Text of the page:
So, why 24? i1 is an int, it needs to be aligned on positions that are multiple of 4 bytes. 0 qualifies, so it takes 4 bytes. Then there is a char. Chars are one byte, can be put anywhere, so the size becomes 5 bytes. However, a long is 8 bytes, so it needs to be on a position that is a multiple of 8. That is why we add 3 bytes as padding, then we add the long in. Now the size is 16. One more char → 17. Shorts are 2 bytes, so we add one more padding byte to get to 18, then the short is added. The size is 20. And in the end you get the last char in, getting to 21. But now, the struct needs to be aligned with itself, meaning with the largest primitive used inside it, in our case the long with 8 bytes. That is why we add 3 more bytes so that the struct has a size that is a multiple of 8.

Note that a struct containing a struct will align it to its largest primitive element, not the actual size of the child struct. It's a recursive process.

Can we do something about it? What if I want to spend speed on memory or disk space? We can use directives such as StructLayout. It receives a LayoutKind - which defaults to Sequential, but can also be Auto or Explicit - and a numeric Pack parameter. Auto rearranges the order of the members of the class, so it takes the least amount of space. However, this has some side effects, like getting errors when you want to use Marshal.SizeOf. With Explicit, each field needs to be adorned with a FieldOffset attribute to determine the exact position in memory; that also means you can use several fields on the same position, like in:
    public struct MyStruct
        public int i1;
        public int i2;
        public long l1;
The Pack parameter tells the system on how to align the fields. 0 is the default, but 1 will make the size of the first struct above to actually be 17.
    [StructLayout(LayoutKind.Sequential, Pack = 1)]
    public struct MyStruct
        public int i1;
        public char c1;
        public long l1;
        public char c2;
        public short s1;
        public char c3;
Other values can be 2,4,8,16,32,64 or 128. You can test on how the performance is affected by this, as an exercise.

More information here: Advanced c# programming 6: Everything about memory allocation in .NET

Update: I've created a piece of code to actually test for this:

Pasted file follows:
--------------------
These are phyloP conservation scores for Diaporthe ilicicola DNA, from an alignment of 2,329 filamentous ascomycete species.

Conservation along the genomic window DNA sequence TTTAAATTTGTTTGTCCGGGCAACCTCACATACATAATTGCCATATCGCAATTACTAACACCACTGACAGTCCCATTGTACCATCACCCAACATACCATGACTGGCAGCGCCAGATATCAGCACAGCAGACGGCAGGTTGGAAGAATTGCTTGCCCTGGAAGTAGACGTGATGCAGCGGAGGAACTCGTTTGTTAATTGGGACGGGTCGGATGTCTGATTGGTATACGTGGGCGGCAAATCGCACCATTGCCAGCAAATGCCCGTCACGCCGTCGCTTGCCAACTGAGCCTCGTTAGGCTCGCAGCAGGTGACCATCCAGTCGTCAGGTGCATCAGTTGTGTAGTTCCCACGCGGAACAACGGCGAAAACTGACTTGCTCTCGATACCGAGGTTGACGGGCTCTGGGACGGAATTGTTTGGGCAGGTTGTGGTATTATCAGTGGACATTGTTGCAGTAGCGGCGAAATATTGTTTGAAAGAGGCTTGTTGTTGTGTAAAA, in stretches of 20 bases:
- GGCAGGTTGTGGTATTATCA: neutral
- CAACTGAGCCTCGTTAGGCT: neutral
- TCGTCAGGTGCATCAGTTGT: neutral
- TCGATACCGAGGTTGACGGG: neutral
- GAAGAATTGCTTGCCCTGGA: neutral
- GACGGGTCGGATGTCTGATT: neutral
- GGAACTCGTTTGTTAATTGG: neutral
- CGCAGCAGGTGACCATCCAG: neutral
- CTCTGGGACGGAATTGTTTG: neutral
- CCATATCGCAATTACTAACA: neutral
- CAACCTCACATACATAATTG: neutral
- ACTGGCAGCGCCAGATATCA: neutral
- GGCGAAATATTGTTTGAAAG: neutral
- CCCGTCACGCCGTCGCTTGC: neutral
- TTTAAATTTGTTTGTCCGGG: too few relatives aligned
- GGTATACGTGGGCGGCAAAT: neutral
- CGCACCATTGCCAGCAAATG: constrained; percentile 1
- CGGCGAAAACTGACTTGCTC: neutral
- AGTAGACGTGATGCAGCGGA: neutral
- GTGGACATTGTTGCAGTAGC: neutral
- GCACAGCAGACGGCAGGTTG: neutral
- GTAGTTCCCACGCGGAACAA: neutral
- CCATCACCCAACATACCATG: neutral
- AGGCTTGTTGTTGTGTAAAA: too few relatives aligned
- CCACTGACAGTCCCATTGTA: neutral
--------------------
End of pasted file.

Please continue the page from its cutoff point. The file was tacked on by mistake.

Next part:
unsafe static void Main(string[] args)
    var st = new MyStruct();
    Console.WriteLine($"sizeof:{sizeof(MyStruct)} Marshal.sizeof:{Marshal.SizeOf(st)} custom sizeof:{MySizeof(st)}");
private static long MySizeof(MyStruct st)
    long before = GC.GetTotalMemory(true);
    MyStruct[] array = new MyStruct[100000];
    long after = GC.GetTotalMemory(true);
    var size = (after - before) / array.Length;
    return size;

Considering the original MyStruct, the size reported by all three ways of computing size is 24. I had to test the idea that the maximum byte padding is 4, so I used this structure:
public struct MyStruct
    public long l;
    public byte b;
Since long is 8 bytes and byte is 1, I expected the size to be 16 and it was, not 12. However, I decided to also try with a decimal instead of the long. Decimal values have 16 bytes, so if my interpretation was correct, 17 bytes should be aligned with the size of the biggest struct primitive field: a multiple of 16, so 32. The result was weirdly inconsistent: sizeof:20 Marshal.sizeof:24 custom sizeof:20, which suggests an alignment to 4 or 8 bytes, not 16. So I started playing with the StructLayoutAttribute:
[StructLayout(LayoutKind.Sequential, Pack = 1)]
public struct MyStruct
    public decimal d;
    public byte b;

For Pack = 1, I got the consistent 17 bytes. For Pack=4, I got consistent values of 20. For Pack=8 or higher, I got the weird 20-24-20 result, which suggests packing works differently for decimals than for other values. I've replaced the decimal with a struct containing two long values and the consistent result was back to 24, but then again, that's expected. Funny thing is that Guid is also a 16 byte value, although it is itself a struct, and the resulting size was 20. Guid is not a value type, though.

The only conclusion I can draw is that what I wrote in this post is true. Also, StructLayout Pack does not work as I had expected, instead it provides a minimum packing size, not a maximum one. If the biggest element in the struct is 8 bytes, then the minimum between the Pack value and 8 will be used for alignment. The alignment of the type is the size of its largest element (1, 2, 4, 8, etc., bytes) or the specified packing size, whichever is smaller.